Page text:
Property is typically viewed as either real or personal. Real property is land and any buildings on the land. This is often more difficult for divorcing couples to divide, as land may have personal importance to one individual. Additionally, there may be disagreements over whether or not the property should be sold to fairly divide the proceeds. The buyout process can be time-consuming, which is one reason it’s recommended that you work with an experienced divorce attorney throughout this process.
Personal property is everything else that can be moved, such as furniture, cars, motorcycles, boats, jewelry, artwork, and other items.
Creating an Inventory
As early as possible during the divorce process, it is recommended that you create an inventory of all possible assets and debts. This gives you time to recall any assets you may have forgotten and add them to the list. This is especially important if you think that the other party may sell or give away assets to prevent them from being divided up during divorce proceedings. Include on this list any retirement accounts, checking accounts, savings accounts, and other accounts where the other party could try to hide income or funds.
How Fault Affects Property Division
If there is a substantial amount of property at stake, you may be considering filing for a fault-based divorce. Under these circumstances, a judge will look at both spouses’ behavior during the marriage and use it as a factor in determining how to divide property equitably. This can be favorable for a victim of abuse, adultery, mistreatment, or abandonment as they begin to pick up the pieces and move forward with their life.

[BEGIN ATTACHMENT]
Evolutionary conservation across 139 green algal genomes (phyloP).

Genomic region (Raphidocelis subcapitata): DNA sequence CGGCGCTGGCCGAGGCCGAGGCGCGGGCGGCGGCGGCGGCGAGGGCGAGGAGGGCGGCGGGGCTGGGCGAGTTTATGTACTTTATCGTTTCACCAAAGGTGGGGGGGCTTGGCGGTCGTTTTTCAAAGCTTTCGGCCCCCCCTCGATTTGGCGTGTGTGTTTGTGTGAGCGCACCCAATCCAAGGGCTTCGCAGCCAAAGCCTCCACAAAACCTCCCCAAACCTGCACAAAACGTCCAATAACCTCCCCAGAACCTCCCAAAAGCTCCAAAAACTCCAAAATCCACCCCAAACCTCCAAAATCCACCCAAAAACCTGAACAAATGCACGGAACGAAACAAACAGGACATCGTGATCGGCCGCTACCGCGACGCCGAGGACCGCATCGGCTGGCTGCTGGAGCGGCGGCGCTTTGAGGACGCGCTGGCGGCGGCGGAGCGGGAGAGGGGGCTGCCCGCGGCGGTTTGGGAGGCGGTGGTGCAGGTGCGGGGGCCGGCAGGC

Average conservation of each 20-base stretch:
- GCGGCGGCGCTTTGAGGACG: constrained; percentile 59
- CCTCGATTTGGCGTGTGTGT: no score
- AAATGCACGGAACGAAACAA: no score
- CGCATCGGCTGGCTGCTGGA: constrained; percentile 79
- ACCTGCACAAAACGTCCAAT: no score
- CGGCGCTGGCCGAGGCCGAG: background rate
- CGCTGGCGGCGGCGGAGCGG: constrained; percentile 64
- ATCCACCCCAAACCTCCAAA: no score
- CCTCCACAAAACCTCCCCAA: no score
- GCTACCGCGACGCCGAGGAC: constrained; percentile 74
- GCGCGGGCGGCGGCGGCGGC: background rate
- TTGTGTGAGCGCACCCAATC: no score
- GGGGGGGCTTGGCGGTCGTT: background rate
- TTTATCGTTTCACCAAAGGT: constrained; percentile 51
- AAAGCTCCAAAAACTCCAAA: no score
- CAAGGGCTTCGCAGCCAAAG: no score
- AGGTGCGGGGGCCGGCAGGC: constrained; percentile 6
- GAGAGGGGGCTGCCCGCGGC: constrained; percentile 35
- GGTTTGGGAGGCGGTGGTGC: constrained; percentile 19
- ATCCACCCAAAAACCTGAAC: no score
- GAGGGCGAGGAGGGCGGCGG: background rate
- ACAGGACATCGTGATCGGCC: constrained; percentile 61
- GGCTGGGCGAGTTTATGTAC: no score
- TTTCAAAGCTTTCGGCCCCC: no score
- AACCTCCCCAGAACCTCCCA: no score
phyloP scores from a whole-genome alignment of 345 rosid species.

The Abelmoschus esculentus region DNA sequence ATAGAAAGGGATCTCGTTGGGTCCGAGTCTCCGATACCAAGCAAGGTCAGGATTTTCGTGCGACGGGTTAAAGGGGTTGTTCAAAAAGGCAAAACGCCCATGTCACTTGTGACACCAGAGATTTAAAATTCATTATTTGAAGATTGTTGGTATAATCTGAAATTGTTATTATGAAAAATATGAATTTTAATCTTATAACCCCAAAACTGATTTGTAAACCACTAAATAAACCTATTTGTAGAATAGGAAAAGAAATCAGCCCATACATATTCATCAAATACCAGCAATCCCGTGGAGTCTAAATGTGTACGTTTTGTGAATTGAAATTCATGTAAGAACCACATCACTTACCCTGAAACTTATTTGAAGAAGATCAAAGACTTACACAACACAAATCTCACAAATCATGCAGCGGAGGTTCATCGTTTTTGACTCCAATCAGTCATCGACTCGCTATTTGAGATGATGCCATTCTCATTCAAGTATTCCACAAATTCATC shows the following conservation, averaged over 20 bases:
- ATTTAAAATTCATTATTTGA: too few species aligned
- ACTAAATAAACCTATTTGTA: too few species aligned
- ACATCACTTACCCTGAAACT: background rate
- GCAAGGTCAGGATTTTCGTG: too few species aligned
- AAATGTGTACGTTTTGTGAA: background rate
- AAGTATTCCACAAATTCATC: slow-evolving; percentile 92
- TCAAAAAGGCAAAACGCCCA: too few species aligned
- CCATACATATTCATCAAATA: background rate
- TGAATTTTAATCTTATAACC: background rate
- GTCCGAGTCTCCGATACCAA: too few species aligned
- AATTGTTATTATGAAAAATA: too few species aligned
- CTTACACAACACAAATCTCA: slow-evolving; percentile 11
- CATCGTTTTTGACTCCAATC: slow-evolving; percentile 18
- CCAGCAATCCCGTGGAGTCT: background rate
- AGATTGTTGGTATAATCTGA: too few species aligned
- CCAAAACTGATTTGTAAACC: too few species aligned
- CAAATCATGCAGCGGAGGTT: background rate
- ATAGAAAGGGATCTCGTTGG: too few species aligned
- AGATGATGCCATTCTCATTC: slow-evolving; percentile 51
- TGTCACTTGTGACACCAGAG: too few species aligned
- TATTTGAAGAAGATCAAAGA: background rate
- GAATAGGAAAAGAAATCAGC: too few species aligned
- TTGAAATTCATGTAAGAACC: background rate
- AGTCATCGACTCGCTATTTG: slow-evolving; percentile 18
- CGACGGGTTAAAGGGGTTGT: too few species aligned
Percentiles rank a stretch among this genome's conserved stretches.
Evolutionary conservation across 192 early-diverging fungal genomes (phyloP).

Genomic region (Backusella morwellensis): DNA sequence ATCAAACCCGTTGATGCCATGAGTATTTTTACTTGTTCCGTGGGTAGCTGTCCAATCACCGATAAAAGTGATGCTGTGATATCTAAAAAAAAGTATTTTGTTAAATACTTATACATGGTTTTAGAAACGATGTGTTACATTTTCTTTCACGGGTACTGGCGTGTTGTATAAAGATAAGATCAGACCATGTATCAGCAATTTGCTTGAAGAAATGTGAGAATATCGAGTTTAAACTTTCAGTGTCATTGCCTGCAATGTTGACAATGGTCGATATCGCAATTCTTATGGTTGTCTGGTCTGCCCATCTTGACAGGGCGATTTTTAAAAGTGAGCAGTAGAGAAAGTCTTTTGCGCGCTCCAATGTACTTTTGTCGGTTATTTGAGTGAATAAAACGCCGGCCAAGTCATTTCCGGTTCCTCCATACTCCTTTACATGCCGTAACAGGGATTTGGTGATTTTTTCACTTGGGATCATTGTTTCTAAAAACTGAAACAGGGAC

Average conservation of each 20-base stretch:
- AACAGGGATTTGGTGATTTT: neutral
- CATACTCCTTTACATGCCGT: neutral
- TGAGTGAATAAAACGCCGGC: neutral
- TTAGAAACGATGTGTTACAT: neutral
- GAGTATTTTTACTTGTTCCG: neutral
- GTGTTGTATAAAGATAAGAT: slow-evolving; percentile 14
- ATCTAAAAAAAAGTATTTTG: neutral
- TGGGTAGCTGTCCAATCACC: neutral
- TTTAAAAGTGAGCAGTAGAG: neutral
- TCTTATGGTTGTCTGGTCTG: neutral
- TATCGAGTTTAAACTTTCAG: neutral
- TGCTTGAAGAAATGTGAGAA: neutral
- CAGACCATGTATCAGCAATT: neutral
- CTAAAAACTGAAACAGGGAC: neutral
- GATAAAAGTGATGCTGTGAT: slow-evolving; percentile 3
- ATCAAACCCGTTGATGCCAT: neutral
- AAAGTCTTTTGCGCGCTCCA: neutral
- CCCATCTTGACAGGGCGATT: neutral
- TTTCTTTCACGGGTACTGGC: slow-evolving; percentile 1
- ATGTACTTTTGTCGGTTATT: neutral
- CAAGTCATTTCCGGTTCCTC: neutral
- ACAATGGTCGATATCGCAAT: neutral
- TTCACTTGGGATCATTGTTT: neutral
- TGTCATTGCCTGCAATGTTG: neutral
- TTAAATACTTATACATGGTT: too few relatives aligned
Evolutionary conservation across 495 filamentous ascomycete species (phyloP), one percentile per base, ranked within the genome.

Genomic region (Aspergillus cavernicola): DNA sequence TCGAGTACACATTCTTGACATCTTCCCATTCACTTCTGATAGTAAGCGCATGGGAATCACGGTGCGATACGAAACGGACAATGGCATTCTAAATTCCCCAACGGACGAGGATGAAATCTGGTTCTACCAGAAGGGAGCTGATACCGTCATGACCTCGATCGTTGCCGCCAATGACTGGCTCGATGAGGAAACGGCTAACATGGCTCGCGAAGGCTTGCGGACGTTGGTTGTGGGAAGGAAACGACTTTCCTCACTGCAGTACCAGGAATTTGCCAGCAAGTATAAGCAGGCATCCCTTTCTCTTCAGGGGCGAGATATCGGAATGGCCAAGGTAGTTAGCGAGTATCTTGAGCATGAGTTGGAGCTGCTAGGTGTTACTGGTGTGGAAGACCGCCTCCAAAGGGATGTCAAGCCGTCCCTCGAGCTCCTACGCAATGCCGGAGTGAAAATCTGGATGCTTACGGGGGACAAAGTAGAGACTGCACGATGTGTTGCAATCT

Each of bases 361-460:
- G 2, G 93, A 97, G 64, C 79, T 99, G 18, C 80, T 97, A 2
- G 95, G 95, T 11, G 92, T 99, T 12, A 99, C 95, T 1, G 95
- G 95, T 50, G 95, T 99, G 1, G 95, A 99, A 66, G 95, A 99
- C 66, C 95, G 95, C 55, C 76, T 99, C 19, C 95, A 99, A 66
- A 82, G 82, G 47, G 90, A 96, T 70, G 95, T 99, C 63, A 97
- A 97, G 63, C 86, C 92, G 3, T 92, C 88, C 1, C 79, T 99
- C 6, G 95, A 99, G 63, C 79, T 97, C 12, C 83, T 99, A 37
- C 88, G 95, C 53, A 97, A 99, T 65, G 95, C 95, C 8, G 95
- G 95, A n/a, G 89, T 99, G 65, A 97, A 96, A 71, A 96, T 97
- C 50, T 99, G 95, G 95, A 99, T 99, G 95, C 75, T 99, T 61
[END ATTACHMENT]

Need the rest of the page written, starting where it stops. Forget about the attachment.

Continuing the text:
Protecting Your Best Interests During Divorce
It is crucial to work with an experienced divorce attorney who is dedicated to serving your best interests during the divorce. While these factors impact how property is divided in court, in many cases it is better for the couple to come to an agreement through mediation or another type of alternative dispute resolution. This allows both parties to maintain control over the process, make concessions where they are willing, and decide which issues are non-negotiable. This is not always possible, particularly if one party is doing everything possible to create a contentious environment or has attempted to hide or squander assets, but you should discuss this option with your attorney.
Property division is a complex issue in divorce, and if you try to negotiate on your own without legal representation, you could end up without the assets you need to begin the next chapter of your life. Your attorney will help you understand all of the possible outcomes, decide where you are willing to compromise, and come up with a plan that will yield fair division of property.
We’re Here to Help During This Challenging Time
When you choose Haygood, Cleveland, Pierce, Thompson & Short, you can feel confident knowing that you have a team of experienced, dedicated attorneys on your side. Your Auburn divorce lawyer will be with you every step of the way, ensuring that you meet all filing deadlines, provide the necessary evidence, and fight for your rights as a parent and as an individual. To discuss your legal needs and plan your next steps, reach out to us now to schedule a consultation. Call us at 334-821-3892 or contact us online to get started.